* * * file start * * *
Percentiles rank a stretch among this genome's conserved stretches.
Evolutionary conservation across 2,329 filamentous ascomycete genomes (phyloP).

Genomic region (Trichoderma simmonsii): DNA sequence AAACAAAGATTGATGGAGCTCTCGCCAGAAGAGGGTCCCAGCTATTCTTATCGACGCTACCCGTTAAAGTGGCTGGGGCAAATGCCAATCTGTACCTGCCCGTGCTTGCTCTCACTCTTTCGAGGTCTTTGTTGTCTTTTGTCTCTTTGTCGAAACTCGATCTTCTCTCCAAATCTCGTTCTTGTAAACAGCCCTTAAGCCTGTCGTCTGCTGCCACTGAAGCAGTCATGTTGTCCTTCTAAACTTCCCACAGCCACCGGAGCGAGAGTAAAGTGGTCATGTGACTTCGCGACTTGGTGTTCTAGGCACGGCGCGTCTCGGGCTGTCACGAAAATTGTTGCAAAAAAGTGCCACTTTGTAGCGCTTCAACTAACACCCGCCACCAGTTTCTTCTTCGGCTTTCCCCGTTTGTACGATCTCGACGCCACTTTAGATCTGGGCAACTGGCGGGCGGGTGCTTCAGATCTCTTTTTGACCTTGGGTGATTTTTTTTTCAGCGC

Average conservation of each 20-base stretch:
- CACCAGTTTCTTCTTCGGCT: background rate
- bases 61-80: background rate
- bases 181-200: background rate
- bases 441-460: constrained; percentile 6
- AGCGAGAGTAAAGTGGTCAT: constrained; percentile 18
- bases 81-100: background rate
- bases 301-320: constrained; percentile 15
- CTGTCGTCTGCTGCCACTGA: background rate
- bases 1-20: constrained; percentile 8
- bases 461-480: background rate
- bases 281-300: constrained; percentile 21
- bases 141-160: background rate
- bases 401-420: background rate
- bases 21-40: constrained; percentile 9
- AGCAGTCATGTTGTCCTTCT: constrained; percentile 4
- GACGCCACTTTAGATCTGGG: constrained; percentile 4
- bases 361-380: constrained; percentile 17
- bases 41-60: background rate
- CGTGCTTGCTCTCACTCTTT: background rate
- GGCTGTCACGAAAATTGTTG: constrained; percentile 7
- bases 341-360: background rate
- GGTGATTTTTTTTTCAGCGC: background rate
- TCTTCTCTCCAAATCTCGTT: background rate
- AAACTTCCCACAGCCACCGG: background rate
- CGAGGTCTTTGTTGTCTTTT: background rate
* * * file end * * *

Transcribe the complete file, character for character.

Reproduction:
Percentiles rank a stretch among this genome's conserved stretches.
Evolutionary conservation across 2,329 filamentous ascomycete genomes (phyloP).

Genomic region (Trichoderma simmonsii): DNA sequence AAACAAAGATTGATGGAGCTCTCGCCAGAAGAGGGTCCCAGCTATTCTTATCGACGCTACCCGTTAAAGTGGCTGGGGCAAATGCCAATCTGTACCTGCCCGTGCTTGCTCTCACTCTTTCGAGGTCTTTGTTGTCTTTTGTCTCTTTGTCGAAACTCGATCTTCTCTCCAAATCTCGTTCTTGTAAACAGCCCTTAAGCCTGTCGTCTGCTGCCACTGAAGCAGTCATGTTGTCCTTCTAAACTTCCCACAGCCACCGGAGCGAGAGTAAAGTGGTCATGTGACTTCGCGACTTGGTGTTCTAGGCACGGCGCGTCTCGGGCTGTCACGAAAATTGTTGCAAAAAAGTGCCACTTTGTAGCGCTTCAACTAACACCCGCCACCAGTTTCTTCTTCGGCTTTCCCCGTTTGTACGATCTCGACGCCACTTTAGATCTGGGCAACTGGCGGGCGGGTGCTTCAGATCTCTTTTTGACCTTGGGTGATTTTTTTTTCAGCGC

Average conservation of each 20-base stretch:
- CACCAGTTTCTTCTTCGGCT: background rate
- bases 61-80: background rate
- bases 181-200: background rate
- bases 441-460: constrained; percentile 6
- AGCGAGAGTAAAGTGGTCAT: constrained; percentile 18
- bases 81-100: background rate
- bases 301-320: constrained; percentile 15
- CTGTCGTCTGCTGCCACTGA: background rate
- bases 1-20: constrained; percentile 8
- bases 461-480: background rate
- bases 281-300: constrained; percentile 21
- bases 141-160: background rate
- bases 401-420: background rate
- bases 21-40: constrained; percentile 9
- AGCAGTCATGTTGTCCTTCT: constrained; percentile 4
- GACGCCACTTTAGATCTGGG: constrained; percentile 4
- bases 361-380: constrained; percentile 17
- bases 41-60: background rate
- CGTGCTTGCTCTCACTCTTT: background rate
- GGCTGTCACGAAAATTGTTG: constrained; percentile 7
- bases 341-360: background rate
- GGTGATTTTTTTTTCAGCGC: background rate
- TCTTCTCTCCAAATCTCGTT: background rate
- AAACTTCCCACAGCCACCGG: background rate
- CGAGGTCTTTGTTGTCTTTT: background rate